It would be devastating if COVID-19 started moving through the northern First Nations community, an Ontario expert said. David Fisman is a professor in the Epidemiology Division at the Dalla Lana School of Public Health at the University of Toronto. After making a comment on Twitter about the outbreak, he responded to questions from CTV Saskatoon via email.
While the province
only one new case of the virus in the far north on Thursday, 50 of 88 active cases of the province are concentrated in the region and two long-term residents of La Loche
There are outbreaks throughout the country. What’s wrong with the La Loche outbreak that caught your attention?
The La Loche epidemic was the first I realized in the isolated First North Nations community. These communities may be partially protected by their remoteness, but COVID-19 that spreads through such communities has the potential to cause disaster. Many do not have strong health systems and resources at the best of times; COVID-19 causes severe lung disease which often requires intensive care. It is very difficult to evacuate large numbers of people to the south for ICU care. If this begins to cause epidemics in isolated northern communities, many people will die in the north or die on their way south to be treated.
Crowded housing has become a problem in many northern communities as well; which makes it very difficult for people to isolate or distance, which has proven effective in limiting the spread of COVID-19 elsewhere in Canada.
We saw this game during the 2009 H1N1 pandemic, especially in the northern Manitoba community. I am worried that La Loche suggests that we begin to see dynamics similar to COVID-19.
The Saskatchewan government announced plans last week for a gradual reopening of the provincial economy. Given the La Loche outbreak, as well as other cases in the north, should the reopening be delayed?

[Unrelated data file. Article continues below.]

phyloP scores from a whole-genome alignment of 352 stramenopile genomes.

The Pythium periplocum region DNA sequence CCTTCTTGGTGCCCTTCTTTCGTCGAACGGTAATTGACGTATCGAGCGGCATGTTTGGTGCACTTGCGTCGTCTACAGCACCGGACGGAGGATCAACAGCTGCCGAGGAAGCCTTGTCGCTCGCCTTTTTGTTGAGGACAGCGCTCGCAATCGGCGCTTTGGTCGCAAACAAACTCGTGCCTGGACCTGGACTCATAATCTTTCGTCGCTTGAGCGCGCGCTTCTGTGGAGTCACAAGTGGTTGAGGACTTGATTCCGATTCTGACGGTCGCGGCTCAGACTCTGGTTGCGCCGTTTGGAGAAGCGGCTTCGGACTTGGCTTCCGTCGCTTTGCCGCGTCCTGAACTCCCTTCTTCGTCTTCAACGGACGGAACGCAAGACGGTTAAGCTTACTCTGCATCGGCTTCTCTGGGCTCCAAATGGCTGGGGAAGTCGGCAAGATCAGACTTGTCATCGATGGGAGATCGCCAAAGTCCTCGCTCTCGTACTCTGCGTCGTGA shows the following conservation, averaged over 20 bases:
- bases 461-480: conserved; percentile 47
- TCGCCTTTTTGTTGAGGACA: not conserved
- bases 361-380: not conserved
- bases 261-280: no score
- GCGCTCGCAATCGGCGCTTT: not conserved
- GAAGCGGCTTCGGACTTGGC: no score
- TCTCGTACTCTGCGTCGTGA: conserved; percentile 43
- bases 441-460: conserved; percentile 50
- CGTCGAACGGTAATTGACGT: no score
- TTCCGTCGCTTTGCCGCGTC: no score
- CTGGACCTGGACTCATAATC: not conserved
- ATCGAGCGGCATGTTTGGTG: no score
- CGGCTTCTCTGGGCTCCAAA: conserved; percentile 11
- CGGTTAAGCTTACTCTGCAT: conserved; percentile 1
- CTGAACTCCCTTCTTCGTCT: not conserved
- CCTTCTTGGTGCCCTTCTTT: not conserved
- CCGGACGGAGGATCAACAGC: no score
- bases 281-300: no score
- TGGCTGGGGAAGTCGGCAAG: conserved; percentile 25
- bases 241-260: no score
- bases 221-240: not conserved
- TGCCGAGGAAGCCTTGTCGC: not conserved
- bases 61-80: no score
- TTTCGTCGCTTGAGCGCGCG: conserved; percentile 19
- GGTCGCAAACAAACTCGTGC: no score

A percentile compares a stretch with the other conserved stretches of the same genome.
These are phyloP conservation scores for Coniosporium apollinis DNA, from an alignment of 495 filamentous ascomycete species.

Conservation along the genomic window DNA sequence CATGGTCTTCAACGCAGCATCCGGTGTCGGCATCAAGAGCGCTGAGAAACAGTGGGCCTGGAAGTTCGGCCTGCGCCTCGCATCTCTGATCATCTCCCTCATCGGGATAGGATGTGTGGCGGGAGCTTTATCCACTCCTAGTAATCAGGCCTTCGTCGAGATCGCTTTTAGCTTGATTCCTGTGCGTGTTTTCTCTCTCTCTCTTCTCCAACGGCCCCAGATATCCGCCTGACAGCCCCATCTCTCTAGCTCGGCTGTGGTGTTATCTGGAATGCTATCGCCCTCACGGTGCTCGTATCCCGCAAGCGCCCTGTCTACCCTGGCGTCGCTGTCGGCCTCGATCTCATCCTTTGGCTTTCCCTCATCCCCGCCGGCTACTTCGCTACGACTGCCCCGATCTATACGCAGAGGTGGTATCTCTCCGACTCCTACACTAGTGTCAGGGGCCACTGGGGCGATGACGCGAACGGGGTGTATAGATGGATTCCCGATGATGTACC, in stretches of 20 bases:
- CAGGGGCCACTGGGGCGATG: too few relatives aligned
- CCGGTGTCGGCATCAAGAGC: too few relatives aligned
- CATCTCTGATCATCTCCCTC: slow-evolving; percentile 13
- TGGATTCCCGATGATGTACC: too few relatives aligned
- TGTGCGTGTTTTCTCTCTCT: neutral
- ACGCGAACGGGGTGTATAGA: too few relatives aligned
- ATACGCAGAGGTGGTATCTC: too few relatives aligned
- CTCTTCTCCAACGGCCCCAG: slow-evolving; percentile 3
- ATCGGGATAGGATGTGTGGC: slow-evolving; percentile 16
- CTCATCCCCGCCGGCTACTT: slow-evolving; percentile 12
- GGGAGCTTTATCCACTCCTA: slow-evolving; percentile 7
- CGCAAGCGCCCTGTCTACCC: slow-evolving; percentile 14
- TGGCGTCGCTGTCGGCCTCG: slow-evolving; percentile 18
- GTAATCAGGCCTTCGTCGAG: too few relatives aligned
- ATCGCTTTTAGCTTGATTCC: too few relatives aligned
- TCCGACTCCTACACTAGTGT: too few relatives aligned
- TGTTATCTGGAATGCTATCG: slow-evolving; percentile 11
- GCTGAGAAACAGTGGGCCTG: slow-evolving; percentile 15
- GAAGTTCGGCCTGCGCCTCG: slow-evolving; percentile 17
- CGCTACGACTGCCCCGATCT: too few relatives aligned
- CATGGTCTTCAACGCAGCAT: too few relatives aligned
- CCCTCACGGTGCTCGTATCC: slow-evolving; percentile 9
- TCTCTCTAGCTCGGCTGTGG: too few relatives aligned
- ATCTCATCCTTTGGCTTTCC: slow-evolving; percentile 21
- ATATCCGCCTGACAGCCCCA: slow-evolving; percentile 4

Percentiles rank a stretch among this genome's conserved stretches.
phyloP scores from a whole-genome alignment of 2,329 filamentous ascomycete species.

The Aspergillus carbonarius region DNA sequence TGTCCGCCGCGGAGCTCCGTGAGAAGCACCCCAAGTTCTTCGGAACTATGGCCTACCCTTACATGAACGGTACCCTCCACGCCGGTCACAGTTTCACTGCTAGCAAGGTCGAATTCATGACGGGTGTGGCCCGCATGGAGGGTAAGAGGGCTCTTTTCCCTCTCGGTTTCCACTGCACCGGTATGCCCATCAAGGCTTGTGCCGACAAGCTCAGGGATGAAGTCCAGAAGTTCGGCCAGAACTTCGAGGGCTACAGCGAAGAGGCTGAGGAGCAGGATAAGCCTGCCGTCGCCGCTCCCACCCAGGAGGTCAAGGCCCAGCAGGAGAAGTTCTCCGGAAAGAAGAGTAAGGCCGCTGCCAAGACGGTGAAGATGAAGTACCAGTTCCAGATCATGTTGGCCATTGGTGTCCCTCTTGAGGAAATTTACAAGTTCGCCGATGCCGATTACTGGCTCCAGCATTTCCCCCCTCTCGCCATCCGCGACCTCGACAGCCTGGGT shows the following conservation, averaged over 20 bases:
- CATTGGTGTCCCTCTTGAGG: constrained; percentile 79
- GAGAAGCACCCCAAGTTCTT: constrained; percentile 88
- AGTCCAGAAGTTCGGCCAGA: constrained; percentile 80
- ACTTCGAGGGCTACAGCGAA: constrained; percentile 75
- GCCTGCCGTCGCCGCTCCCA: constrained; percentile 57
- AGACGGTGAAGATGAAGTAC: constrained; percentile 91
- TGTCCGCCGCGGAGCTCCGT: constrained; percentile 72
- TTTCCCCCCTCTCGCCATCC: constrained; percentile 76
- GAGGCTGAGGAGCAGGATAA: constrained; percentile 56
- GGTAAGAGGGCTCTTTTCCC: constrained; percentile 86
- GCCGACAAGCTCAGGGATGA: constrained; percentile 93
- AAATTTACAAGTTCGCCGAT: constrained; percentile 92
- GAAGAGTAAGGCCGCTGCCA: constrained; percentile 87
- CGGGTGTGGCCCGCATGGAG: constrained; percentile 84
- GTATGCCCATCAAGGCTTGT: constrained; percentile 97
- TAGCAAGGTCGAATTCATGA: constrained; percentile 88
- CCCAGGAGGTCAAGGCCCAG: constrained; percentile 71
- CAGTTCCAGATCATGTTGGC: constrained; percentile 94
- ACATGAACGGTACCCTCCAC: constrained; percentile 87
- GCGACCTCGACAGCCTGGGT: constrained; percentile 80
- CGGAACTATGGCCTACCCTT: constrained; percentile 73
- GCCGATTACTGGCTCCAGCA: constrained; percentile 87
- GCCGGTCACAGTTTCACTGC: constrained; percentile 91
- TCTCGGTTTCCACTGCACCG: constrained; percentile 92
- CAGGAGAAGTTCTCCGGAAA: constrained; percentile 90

I think the Saskatchewan government must make its own decisions. There are many geographies in Saskatchewan and the population is relatively scattered. Different approaches may be appropriate in different parts of the province; but I would think that you want to limit travel within the province to prevent hotspots from igniting other regions, especially in the north. We have seen what “linked” populations are vulnerable to our nursing home epidemic here in Ontario. That has caused many deaths.
You have to try very hard to protect the north by ensuring a lot of testing for situational awareness (eg testing people who fly into northern communities before they leave), limiting movement between communities, doing whatever you can to prevent disease. Because once you enter a remote community, it will be very difficult to control, and you will lose people who cannot be cared for.
How does the Saskatchewan government fight COVID-19? Are there particular strengths / special areas that stand out?
I don’t know the details of the Saskatchewan response but we do cross-Canadian forecasts every morning. Until this last week Saskatchewan has been prominent for the speed and effectiveness of COVID-19 control so this is clearly a setback.
What have we learned about coronavirus / COVID-19 since it appeared in Canada?
Expect the unexpected and declare victory prematurely at your own risk.
What we must see before life returns to normal, that is. end the physical distance? Or does this look like a new normal?
This is it. We will go one step forward, one step back for a while. We will find this out, but vaccines are a long way away (keep your fingers … promising results from some initial vaccine work). Distance has proven to be very effective, but it certainly has a large economic cost, so we will be walking on a rope for a while.